by Kevin T McEneaney
When this curtain opens at the Center for Performing Arts in Rhinebeck, you are in for a remarkable treat! When is the last tine you had a deep, good laugh? How about three or four dozen? They say laughers live the longest and here is your chance to raise your laugh resumé.
Just before Director Kevin Archambault died earlier this year, he suggested that the Center perform the musical Curtains (2006) by Kander (music), Ebb (lyrics), and Holmes (book). John Kander had previous musical hits with Cabaret and Chicago. The play is set at the Boston Colonial Theater in 1959. Producer Diana di Grandi has fully fleshed out Kevin’s futuristic vision with the omnivorous skills of Director and Choreographer Thomas Netter.
Curtains offers a meta-theater play (a play about actors, script, backstage intrigue) with a silvery dose of satire on the play Oklahoma as well as the fictional character Sherlock Holmes, superbly realized by Peter Kiewra, in this deliciously witty, high-jinks parody on the whodunit genre. As a play within a mousetrap play, the actors are extravagantly giddy with self-confidence, reveling in exuberant radiance. They had no doubt that they were all in a smash hit.
Leading lady Rachel Karashay as Nikki, a theatrical ingénue, convincingly depicts a young starlet in love with someone not in the cast. Emily Woolever (playing two roles) delivers an unforgettable performance as show-stopper Georgina! Kandy Harris, as the show’s brassy producer, supplies an impressive river of song flowing from her voice; when not singing she enacts the role of drill sergeant with crushing authority.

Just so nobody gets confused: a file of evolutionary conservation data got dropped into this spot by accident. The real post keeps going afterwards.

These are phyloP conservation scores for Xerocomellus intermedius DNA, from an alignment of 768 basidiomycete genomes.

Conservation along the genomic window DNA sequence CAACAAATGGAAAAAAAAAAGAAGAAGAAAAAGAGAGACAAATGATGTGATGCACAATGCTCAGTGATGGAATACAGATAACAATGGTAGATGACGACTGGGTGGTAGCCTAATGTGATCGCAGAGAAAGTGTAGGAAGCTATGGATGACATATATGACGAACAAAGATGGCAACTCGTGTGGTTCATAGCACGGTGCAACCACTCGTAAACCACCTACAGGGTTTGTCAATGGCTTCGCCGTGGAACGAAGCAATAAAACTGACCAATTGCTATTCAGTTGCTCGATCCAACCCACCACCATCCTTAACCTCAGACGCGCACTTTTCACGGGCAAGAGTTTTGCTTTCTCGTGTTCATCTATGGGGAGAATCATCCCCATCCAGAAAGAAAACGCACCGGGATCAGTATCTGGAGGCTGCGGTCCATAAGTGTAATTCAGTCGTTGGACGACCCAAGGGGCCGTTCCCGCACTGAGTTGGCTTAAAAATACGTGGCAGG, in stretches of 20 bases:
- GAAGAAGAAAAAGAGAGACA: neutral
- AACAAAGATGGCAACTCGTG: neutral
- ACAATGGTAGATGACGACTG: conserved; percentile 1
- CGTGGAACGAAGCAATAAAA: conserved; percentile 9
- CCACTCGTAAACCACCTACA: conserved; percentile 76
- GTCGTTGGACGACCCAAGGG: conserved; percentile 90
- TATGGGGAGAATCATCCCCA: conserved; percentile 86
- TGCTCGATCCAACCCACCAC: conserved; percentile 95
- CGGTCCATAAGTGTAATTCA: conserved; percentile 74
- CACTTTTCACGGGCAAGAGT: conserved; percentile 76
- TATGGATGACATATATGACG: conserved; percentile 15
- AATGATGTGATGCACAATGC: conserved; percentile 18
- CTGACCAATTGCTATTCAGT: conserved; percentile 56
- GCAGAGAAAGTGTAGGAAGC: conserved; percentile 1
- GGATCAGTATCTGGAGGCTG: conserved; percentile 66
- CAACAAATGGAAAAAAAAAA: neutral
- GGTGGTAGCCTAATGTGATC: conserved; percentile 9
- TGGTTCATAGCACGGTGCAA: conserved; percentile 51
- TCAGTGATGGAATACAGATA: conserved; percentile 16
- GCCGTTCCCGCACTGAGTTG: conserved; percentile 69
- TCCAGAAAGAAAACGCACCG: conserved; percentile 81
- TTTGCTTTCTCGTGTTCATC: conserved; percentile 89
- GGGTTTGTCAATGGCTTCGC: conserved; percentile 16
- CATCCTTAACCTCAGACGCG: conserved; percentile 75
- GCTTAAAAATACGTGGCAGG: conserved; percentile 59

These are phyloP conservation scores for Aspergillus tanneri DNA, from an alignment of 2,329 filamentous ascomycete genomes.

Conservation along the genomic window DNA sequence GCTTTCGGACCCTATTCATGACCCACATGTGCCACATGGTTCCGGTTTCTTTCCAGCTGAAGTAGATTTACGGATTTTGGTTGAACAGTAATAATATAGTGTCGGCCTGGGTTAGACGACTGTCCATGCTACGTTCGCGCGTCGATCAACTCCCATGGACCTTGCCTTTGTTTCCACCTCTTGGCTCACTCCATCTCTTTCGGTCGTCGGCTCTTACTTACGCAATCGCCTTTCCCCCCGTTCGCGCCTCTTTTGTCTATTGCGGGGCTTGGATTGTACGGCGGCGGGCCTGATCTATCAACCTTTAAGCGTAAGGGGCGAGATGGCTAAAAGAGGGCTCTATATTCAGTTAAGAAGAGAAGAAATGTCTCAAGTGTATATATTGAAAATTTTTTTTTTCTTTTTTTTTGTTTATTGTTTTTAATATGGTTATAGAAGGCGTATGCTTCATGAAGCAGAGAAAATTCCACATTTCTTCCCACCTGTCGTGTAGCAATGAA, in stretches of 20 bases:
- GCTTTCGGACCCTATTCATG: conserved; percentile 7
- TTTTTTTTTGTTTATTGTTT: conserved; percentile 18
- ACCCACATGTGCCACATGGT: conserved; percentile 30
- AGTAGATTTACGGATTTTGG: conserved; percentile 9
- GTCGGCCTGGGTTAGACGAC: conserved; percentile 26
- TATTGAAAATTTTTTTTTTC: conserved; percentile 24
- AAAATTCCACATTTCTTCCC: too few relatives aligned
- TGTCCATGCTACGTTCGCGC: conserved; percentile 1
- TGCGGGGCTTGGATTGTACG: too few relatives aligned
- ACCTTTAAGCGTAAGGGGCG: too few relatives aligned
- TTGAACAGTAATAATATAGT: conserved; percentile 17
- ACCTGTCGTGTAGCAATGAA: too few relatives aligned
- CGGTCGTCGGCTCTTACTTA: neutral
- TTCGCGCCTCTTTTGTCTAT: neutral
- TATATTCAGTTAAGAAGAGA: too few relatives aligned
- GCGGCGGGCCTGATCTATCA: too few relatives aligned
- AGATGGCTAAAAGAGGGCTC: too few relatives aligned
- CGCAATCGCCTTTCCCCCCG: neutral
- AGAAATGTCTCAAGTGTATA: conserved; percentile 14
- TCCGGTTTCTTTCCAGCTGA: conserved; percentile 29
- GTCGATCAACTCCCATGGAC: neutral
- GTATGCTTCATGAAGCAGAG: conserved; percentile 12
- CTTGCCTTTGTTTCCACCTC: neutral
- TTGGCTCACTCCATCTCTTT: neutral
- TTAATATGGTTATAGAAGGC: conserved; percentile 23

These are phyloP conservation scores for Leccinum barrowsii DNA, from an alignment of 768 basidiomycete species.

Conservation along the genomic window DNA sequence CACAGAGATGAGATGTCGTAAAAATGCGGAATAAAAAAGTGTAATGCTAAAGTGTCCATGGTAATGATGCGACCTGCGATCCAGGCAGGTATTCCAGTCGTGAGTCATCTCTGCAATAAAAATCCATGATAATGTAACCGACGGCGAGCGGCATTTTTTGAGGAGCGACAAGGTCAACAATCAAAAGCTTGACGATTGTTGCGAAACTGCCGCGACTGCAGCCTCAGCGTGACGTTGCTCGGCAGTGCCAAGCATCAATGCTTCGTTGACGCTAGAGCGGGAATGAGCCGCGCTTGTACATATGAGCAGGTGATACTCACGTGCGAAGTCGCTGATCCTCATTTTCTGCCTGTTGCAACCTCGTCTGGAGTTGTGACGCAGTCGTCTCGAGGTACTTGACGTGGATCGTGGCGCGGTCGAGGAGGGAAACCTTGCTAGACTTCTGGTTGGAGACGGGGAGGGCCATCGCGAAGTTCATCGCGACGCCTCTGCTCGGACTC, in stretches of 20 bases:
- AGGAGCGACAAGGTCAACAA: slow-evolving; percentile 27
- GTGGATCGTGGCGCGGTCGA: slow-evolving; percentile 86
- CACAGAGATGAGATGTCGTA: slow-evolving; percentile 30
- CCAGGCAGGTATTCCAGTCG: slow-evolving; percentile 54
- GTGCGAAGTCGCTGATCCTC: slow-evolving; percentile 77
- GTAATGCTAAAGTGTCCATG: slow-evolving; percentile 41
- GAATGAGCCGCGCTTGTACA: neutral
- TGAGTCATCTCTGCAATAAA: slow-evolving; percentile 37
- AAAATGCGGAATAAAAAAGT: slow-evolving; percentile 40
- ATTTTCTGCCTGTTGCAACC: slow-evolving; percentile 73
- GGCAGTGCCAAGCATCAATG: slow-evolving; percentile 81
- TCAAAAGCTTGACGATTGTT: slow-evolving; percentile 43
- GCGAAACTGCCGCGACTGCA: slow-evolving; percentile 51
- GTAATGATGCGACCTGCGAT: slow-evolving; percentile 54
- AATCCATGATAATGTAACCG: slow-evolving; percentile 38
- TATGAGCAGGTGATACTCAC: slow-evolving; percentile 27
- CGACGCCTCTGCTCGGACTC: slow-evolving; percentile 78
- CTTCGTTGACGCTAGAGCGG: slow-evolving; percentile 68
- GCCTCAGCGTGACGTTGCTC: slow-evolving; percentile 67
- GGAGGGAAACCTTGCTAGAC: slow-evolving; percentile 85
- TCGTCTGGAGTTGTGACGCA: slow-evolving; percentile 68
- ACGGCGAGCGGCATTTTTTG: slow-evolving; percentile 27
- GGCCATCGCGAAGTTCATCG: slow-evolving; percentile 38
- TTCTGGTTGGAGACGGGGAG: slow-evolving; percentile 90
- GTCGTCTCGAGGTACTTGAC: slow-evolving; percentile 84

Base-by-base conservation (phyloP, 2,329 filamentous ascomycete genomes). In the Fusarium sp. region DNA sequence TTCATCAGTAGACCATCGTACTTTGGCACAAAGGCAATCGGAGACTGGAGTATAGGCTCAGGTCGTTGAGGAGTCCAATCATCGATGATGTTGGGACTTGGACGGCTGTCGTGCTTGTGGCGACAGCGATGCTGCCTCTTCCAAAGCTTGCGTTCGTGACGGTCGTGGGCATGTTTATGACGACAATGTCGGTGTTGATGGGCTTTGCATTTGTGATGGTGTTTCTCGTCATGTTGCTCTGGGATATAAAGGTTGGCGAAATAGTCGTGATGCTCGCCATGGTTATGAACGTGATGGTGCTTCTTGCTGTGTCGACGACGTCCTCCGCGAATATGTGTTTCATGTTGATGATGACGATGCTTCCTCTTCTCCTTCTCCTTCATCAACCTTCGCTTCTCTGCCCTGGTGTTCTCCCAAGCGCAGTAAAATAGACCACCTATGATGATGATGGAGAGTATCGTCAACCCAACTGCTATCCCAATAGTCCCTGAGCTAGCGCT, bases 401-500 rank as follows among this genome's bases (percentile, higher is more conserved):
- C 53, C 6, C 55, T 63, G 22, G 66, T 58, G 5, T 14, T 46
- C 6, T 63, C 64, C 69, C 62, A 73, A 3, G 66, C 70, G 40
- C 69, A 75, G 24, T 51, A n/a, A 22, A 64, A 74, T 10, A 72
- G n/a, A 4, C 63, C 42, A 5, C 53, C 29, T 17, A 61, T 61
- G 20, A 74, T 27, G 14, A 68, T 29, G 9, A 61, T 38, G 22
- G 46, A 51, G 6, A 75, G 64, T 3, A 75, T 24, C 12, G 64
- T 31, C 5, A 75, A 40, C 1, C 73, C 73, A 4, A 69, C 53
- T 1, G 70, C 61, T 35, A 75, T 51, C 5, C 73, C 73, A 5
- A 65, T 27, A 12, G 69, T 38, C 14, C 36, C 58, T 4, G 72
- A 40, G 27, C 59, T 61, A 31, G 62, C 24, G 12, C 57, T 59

Terrance Boyer, as frustrated yet talented piano composer Aaron Fox, wrestles with his beloved instrument as he remains still in love with ex-wife Georgina; he projects a romantic heart that any woman would find appealing. Michael Britt as Christopher Belling, the play’s English Director, has a suave penchant for stealing scenes with a mere word or two. Amber McCarthy as Bambi, daughter of the play’s producer, convinces as one who possesses more theatrical talent than a first glance might indicate. Ory Lopez as Bobby Pepper, star hoofer with the gleaming, patented, showbiz smile, manages to make one wish that his role in the play was larger.
As for Douglas Woolever, the theater critic who pans and damns the play, his performance is assertively good, yet I can’t help but think that someone like me who is a real theater critic free of bombast might be able to rewrite a line here and there to improve and expand the angle of the role with intrepid eloquence; such jealousy remains frowned upon in this trendy business where someone who is typecast wins over someone in the shadows who is cast in type before your very eyes, like yours truly.
A family Woolever subplot threatens to dominate the production. Music Director Mathew Woolever ably directs Laurie Woolever (his mother) on jaunty piano, as well as the rhythmic trumpets of Myra Lutomski and John Barath, with Steve Kessler on trombone, and Chris Losee on drums. The play has such a large cast of amusing and mugging dancers with seductive teeth that my employer (my own self) limits the quota of words permitted for praise. Bill Ross committed formidable set design; Anita Otey outdid herself with expressive costumes; Mia DeYoung and Cedric James pushed dancers to their limit.
There are moments of such comic hilarity that I cannot recall when I laughed so hard. Word is out! The theatre was packed last Friday night. If you possess the slightest inclination to laugh your head off, you had better make reservations pronto at https://www.centerforperformingarts.org/
This marquee production runs through August 14. Some performances may feature alternate actors.